Then there's the matter of the 14th Amendment to the U.S. Constitution. Sovereign citizens argue that the first line — "All persons born or naturalized in the United States, and subject to the jurisdiction thereof, are citizens of the United States and of the State wherein they reside" — makes all U.S. citizens slaves to the government by overriding state laws with federal power. Therefore, they conclude, they can simply file paperwork with their county government renouncing the amendment, or that part of the amendment, and be free from the legal strictures that bind American "slaves" [source: Morton].

There are too many legal justifications for sovereign citizen claims to recount them comprehensively. Why are there so many? Because sovereign citizen ideology tends to assign invalid meaning to archaic laws or obscure texts. So, no matter what kind of trouble sovereign citizens get into, they can claim they are immune to it. But the legal system doesn't really recognize this philosophy.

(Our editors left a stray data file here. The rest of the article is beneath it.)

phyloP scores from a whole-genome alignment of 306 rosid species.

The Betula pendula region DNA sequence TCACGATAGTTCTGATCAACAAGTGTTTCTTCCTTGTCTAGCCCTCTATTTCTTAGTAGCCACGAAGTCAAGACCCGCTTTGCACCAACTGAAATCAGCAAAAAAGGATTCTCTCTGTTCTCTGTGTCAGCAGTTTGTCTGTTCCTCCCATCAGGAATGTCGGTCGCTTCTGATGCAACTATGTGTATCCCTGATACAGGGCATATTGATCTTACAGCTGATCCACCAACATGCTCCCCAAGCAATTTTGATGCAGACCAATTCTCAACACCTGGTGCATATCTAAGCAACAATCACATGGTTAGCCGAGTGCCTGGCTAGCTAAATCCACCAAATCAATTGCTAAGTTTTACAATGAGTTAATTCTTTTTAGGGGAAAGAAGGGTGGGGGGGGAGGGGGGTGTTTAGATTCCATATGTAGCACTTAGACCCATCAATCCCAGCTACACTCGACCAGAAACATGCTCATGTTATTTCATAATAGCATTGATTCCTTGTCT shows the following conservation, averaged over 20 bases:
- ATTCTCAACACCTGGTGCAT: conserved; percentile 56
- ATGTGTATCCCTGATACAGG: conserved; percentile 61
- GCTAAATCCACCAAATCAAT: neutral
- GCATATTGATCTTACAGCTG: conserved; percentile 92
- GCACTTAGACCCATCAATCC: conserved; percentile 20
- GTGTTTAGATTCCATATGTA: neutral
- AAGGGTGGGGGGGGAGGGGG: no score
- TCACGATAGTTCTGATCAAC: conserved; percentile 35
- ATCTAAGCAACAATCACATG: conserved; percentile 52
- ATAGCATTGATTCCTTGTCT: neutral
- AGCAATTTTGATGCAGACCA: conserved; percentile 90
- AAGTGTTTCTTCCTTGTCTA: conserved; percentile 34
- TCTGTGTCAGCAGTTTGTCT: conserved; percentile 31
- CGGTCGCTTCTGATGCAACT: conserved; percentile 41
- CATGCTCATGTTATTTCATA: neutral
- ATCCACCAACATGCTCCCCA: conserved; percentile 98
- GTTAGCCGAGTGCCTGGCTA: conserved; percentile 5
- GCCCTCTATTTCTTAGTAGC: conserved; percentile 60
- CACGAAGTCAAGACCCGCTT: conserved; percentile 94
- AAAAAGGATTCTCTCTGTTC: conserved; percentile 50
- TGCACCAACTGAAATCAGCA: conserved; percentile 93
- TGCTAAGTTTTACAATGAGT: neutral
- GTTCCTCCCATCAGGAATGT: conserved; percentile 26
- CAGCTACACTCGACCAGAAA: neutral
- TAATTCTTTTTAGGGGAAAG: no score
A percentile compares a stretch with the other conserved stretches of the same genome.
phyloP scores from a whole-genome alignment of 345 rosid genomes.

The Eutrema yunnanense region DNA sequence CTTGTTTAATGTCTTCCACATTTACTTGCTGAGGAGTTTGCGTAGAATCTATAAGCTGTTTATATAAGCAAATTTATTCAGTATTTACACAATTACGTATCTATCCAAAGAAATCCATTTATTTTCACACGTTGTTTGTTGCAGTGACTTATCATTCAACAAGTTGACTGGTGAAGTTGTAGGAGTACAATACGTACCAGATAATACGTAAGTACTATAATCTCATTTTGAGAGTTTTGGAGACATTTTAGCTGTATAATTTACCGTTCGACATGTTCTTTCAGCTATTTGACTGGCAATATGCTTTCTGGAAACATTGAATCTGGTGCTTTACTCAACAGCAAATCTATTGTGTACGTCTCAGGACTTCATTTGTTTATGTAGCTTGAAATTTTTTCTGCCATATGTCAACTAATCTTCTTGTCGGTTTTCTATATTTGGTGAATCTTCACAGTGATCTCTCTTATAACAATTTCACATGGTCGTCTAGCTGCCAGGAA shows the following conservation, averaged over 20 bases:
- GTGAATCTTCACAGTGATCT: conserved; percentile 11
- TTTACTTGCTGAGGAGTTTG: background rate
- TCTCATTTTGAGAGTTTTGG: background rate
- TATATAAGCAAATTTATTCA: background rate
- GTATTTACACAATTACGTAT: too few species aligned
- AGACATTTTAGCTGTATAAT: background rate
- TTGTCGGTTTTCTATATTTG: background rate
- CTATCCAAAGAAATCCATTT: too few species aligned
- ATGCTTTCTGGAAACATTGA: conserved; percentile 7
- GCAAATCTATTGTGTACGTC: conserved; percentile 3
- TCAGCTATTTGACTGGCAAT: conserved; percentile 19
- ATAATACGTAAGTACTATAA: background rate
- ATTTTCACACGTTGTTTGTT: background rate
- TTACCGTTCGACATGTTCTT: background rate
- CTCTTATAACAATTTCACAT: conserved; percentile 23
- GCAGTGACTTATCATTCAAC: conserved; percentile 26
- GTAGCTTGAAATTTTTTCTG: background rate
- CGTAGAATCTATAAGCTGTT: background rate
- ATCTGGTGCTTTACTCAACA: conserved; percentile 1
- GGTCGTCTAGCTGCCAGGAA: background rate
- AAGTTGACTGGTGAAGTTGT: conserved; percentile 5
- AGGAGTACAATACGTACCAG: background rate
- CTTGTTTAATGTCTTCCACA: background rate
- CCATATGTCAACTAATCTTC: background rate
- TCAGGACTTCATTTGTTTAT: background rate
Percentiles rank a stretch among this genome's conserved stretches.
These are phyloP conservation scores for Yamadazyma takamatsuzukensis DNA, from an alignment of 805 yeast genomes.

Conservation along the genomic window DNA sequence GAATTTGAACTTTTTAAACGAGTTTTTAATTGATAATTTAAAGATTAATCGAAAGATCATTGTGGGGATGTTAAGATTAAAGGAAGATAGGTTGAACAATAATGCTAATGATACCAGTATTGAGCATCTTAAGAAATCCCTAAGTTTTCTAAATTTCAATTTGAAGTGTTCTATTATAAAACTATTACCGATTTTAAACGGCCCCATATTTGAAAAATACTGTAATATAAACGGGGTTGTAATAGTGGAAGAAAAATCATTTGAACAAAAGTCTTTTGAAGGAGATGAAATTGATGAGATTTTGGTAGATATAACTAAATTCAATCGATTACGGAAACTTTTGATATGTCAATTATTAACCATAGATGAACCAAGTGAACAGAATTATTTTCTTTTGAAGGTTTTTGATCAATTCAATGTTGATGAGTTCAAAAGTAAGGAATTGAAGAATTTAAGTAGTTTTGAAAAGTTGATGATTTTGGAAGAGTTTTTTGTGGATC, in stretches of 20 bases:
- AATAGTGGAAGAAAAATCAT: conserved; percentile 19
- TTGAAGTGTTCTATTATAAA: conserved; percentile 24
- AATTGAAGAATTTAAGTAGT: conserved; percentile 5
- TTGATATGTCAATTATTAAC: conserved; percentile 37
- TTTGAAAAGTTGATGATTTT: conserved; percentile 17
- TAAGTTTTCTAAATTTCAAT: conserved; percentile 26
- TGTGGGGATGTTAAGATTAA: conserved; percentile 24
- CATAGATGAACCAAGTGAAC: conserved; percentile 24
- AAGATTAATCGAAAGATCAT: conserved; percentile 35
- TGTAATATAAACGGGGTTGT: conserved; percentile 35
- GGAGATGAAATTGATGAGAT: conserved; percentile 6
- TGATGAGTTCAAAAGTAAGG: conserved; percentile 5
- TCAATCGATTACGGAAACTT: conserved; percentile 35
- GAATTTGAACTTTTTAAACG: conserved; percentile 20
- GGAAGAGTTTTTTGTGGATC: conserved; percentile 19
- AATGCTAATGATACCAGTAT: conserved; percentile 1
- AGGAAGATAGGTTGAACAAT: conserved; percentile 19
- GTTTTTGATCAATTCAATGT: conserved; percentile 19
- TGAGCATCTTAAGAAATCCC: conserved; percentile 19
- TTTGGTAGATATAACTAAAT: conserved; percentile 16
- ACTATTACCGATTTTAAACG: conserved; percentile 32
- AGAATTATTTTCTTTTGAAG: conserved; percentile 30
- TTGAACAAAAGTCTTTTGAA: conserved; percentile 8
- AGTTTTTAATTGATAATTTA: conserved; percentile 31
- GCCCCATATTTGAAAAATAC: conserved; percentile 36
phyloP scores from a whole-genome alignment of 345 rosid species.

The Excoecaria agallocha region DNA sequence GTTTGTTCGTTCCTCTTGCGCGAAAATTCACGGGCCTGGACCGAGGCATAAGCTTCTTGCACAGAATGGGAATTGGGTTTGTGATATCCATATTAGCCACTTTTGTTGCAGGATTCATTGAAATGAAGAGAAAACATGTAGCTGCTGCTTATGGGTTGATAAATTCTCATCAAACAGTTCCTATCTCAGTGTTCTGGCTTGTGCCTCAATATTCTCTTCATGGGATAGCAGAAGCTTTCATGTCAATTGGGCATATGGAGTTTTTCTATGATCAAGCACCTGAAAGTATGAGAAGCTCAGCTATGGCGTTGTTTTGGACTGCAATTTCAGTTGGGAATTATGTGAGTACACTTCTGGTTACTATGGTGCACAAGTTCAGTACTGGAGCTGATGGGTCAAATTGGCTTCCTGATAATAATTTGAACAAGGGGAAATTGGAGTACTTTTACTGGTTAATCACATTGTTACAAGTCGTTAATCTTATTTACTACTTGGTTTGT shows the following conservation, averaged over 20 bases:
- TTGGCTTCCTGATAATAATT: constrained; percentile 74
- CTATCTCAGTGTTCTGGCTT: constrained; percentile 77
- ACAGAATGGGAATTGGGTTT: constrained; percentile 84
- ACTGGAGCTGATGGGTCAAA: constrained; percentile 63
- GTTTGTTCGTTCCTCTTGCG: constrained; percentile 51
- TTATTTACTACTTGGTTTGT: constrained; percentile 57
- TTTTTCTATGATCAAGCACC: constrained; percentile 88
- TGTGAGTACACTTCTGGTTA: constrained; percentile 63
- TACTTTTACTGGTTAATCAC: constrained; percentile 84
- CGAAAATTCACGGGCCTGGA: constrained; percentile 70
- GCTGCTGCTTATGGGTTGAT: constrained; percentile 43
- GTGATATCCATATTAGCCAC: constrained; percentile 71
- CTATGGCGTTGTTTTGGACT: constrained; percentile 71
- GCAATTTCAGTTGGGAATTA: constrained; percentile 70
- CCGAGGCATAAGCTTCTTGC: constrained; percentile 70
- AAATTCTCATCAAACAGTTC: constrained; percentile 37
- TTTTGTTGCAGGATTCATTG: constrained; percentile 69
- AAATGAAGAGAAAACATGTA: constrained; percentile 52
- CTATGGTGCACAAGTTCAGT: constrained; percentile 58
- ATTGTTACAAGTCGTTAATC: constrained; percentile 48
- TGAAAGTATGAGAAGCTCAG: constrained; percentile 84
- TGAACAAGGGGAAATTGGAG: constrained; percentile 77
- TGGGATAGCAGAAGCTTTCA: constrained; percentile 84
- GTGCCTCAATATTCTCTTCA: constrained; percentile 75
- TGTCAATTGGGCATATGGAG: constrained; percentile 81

How Government Officials Respond to Sovereign Tactics

There are many accounts of sovereign citizens arguing with police officers or resisting arrest. Spencer Grant/Getty Images

Legal authorities react to sovereign citizen tactics with annoyance and amusement (and, in at least one case, a stun gun). We could not find a single instance of someone avoiding taxes, debt or jail by using sovereign citizen tactics. The history of the sovereign movement is a catalog of people who ended up in jail or paid hefty fines. Every court case we reviewed in which people used sovereign tactics ended in failure for the sovereign citizen [sources: Segall, Goetz, Ovalle, Roman, Gavin].